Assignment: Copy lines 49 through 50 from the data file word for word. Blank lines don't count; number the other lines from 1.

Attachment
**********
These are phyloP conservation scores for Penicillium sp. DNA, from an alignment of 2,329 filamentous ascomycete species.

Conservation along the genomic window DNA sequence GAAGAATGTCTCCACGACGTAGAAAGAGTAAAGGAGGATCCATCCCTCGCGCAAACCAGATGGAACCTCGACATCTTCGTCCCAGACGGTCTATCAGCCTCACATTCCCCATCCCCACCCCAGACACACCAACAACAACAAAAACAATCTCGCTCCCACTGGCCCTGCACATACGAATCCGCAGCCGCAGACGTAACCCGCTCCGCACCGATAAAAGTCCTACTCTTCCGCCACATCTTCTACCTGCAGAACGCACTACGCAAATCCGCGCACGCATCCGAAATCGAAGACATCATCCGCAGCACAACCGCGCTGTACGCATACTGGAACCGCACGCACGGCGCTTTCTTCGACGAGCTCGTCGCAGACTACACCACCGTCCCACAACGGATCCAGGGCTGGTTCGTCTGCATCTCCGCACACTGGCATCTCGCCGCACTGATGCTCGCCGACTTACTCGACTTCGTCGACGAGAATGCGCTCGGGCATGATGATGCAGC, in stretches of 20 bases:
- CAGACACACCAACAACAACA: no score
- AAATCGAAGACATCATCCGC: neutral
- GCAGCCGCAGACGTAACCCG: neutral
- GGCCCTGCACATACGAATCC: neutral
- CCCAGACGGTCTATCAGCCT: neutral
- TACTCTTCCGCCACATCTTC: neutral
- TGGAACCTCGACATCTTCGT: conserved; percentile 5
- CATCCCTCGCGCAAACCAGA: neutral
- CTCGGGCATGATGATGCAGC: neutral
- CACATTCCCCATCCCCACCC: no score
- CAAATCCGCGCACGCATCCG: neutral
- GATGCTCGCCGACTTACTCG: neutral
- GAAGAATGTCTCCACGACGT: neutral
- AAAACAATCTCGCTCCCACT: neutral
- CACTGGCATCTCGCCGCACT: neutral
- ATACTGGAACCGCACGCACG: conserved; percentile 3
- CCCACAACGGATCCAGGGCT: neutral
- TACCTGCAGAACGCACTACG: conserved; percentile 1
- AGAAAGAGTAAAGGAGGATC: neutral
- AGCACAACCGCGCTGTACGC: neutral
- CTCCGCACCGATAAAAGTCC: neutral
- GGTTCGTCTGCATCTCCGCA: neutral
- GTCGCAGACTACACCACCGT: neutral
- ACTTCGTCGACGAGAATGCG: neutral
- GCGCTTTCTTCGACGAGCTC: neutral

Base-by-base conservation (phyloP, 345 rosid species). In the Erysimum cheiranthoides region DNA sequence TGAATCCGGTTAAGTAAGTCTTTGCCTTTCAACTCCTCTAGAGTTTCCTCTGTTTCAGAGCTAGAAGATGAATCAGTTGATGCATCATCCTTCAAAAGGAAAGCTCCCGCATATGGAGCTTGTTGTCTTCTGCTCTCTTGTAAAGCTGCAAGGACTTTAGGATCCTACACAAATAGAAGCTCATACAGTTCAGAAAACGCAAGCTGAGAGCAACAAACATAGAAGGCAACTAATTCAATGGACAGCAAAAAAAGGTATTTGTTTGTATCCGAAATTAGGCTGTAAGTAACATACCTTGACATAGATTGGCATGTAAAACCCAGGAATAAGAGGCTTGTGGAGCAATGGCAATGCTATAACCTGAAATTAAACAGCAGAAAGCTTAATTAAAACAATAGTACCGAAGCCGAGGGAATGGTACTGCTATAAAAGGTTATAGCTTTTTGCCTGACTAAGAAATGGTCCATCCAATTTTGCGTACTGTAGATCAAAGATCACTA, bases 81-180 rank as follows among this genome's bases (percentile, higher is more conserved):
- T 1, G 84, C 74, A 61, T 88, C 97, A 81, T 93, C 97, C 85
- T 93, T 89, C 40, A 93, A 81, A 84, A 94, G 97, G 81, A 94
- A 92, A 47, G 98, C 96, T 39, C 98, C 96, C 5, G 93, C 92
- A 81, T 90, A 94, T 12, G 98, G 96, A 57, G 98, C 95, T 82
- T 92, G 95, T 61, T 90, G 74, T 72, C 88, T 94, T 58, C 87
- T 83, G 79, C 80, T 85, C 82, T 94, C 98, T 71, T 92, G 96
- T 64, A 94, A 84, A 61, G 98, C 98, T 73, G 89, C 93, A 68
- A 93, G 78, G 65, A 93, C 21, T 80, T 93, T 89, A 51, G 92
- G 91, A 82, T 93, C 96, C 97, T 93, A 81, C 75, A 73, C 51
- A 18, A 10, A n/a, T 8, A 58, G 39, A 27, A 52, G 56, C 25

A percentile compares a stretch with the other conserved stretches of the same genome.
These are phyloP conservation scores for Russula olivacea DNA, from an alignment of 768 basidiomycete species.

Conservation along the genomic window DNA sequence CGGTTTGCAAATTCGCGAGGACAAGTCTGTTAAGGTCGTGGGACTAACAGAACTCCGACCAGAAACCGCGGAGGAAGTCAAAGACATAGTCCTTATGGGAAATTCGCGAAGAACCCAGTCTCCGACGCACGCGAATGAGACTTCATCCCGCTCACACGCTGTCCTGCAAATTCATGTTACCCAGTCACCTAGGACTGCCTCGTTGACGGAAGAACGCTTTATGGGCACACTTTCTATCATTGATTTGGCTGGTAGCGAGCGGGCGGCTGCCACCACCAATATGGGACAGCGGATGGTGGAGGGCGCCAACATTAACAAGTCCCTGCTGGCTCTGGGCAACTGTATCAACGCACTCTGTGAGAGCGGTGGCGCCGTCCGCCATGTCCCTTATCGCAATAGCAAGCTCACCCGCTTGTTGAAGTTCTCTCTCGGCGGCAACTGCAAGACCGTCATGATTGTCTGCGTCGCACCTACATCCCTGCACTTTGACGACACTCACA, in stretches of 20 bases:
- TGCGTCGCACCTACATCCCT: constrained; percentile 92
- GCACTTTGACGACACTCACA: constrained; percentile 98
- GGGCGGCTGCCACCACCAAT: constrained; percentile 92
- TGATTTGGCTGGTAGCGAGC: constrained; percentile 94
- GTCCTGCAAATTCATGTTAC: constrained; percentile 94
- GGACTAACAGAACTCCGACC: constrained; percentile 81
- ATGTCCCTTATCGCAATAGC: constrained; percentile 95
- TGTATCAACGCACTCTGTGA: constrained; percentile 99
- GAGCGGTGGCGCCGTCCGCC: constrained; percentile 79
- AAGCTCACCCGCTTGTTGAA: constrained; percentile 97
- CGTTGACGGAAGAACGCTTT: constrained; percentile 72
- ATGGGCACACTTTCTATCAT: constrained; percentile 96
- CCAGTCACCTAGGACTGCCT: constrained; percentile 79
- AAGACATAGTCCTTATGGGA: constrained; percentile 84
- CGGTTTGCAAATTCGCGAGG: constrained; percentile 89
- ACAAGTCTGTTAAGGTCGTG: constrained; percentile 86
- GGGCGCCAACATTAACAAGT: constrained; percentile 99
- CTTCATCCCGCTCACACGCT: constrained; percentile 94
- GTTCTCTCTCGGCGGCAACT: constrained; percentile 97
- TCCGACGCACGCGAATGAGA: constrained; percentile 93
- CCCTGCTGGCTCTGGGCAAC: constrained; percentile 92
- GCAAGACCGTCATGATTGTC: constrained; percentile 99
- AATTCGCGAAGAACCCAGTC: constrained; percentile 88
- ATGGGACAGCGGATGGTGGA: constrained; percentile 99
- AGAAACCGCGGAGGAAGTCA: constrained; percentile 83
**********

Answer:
- TGTATCAACGCACTCTGTGA: constrained; percentile 99
- GAGCGGTGGCGCCGTCCGCC: constrained; percentile 79